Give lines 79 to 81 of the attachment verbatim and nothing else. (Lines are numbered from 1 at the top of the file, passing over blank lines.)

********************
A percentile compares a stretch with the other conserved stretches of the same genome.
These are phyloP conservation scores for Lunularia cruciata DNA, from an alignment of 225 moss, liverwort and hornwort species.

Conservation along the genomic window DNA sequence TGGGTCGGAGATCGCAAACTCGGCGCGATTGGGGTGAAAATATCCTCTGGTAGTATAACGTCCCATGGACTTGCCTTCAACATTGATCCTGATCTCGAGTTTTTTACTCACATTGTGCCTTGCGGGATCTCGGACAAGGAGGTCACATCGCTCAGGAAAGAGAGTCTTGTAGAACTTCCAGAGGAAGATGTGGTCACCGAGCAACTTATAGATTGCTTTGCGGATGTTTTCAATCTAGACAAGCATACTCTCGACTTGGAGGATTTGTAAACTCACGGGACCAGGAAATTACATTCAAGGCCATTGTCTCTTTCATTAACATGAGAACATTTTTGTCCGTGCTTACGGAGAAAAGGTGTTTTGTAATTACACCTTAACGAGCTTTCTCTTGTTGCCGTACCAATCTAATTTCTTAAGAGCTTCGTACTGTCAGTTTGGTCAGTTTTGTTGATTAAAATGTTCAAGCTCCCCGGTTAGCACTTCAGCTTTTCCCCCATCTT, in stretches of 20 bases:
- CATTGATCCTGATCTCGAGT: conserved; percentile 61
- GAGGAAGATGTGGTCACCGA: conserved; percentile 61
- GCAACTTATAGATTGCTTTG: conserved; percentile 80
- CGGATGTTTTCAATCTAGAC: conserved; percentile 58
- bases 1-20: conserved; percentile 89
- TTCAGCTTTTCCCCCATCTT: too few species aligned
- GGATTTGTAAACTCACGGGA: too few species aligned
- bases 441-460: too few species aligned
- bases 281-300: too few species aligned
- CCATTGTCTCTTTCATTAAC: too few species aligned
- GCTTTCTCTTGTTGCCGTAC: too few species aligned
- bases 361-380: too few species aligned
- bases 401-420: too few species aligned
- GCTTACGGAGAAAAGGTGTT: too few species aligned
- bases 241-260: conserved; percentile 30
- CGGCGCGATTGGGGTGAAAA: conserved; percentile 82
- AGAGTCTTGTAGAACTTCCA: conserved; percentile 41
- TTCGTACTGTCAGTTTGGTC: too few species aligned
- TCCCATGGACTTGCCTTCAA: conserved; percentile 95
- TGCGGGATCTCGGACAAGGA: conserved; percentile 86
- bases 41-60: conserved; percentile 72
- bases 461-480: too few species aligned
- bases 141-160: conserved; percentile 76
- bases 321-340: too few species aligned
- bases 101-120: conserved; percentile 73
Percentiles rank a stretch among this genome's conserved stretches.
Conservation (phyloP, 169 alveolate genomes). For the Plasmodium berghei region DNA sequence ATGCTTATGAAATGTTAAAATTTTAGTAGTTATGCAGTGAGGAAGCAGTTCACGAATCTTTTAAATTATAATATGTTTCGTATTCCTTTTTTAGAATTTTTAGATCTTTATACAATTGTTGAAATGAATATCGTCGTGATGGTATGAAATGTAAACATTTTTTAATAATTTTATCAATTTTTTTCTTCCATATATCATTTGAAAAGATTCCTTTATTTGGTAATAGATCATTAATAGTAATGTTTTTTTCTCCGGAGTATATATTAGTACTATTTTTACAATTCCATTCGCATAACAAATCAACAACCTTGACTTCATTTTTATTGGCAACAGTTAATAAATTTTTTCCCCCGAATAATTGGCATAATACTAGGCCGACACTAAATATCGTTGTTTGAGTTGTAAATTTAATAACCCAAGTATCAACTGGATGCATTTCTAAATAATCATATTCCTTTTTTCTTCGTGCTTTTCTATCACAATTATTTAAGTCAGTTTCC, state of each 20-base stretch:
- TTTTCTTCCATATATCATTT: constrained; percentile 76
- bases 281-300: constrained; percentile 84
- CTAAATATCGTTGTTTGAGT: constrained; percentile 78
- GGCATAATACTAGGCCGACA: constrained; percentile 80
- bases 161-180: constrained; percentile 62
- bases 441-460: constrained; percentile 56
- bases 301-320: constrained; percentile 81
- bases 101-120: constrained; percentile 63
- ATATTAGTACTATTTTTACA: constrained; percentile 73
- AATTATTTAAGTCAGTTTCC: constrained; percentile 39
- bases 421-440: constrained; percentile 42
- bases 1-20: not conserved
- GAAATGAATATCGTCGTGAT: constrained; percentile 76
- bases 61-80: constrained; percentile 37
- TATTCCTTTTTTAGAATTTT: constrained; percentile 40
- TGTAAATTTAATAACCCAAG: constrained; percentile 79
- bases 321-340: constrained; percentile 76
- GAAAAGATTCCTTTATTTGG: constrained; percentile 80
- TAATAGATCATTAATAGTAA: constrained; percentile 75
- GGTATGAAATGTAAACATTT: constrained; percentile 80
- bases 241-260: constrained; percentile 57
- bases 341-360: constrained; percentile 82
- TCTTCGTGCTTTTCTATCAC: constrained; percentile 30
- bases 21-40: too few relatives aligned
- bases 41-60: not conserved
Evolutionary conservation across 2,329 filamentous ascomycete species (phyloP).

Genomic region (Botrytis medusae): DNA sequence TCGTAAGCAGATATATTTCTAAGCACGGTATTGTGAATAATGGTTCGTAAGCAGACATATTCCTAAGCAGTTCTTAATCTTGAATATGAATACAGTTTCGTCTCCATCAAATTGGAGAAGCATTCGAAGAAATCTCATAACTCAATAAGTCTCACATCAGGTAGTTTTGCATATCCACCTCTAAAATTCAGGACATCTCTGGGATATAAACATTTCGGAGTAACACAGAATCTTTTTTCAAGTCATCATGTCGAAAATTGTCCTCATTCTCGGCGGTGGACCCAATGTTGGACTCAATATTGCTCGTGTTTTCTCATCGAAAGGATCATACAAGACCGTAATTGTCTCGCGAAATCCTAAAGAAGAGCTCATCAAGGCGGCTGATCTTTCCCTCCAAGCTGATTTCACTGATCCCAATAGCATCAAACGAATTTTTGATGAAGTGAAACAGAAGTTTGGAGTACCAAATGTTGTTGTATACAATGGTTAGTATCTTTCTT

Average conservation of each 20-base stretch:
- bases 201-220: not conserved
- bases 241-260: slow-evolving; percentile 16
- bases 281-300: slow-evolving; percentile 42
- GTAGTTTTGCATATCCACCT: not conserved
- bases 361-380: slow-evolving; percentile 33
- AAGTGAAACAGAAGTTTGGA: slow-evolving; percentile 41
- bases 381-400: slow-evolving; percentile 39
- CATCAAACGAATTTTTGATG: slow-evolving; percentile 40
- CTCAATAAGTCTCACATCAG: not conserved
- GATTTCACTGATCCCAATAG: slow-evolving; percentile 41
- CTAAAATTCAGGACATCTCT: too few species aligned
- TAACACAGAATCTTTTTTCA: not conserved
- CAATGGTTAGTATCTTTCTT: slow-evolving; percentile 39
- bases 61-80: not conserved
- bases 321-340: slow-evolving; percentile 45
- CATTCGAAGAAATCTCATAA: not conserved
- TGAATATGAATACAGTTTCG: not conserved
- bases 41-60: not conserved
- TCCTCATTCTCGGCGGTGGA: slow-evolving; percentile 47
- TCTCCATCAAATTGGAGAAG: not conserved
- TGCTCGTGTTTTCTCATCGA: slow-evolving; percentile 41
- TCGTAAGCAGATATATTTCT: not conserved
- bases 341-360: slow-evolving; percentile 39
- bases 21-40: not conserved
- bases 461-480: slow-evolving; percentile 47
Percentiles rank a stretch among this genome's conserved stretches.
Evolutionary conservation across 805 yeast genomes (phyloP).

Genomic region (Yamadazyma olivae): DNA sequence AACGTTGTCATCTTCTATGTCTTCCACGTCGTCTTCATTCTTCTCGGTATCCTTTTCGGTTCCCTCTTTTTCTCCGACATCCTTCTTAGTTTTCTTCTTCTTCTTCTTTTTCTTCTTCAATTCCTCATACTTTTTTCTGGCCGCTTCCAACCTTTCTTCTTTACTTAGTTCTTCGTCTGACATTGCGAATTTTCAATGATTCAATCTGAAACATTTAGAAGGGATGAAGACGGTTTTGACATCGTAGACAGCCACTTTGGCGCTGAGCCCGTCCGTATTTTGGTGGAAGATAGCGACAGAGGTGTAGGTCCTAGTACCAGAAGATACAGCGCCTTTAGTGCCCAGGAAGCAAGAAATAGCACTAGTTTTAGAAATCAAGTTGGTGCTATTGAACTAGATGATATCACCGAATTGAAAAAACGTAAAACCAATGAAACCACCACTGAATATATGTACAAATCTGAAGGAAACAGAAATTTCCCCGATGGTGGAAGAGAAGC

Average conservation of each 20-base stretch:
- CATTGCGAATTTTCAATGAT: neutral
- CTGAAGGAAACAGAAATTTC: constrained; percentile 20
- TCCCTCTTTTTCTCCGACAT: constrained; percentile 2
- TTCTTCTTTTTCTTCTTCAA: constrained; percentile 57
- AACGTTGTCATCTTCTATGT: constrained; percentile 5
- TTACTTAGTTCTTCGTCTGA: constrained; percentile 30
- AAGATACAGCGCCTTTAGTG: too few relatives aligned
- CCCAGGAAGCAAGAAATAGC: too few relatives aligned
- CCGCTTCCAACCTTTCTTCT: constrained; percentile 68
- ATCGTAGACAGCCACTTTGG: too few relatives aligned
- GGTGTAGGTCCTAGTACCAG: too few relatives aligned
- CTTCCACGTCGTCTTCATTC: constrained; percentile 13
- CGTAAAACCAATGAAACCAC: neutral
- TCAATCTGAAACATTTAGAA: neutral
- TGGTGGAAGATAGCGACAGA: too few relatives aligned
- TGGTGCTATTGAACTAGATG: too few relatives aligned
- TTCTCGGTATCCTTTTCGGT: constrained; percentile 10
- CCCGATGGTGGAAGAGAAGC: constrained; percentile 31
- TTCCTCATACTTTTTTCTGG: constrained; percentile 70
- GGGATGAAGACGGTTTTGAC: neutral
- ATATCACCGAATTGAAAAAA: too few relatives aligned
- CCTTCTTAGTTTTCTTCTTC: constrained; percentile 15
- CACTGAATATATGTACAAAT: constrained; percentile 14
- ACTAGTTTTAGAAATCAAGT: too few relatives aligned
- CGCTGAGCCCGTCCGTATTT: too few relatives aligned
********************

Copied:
- TGCTCGTGTTTTCTCATCGA: slow-evolving; percentile 41
- TCGTAAGCAGATATATTTCT: not conserved
- bases 341-360: slow-evolving; percentile 39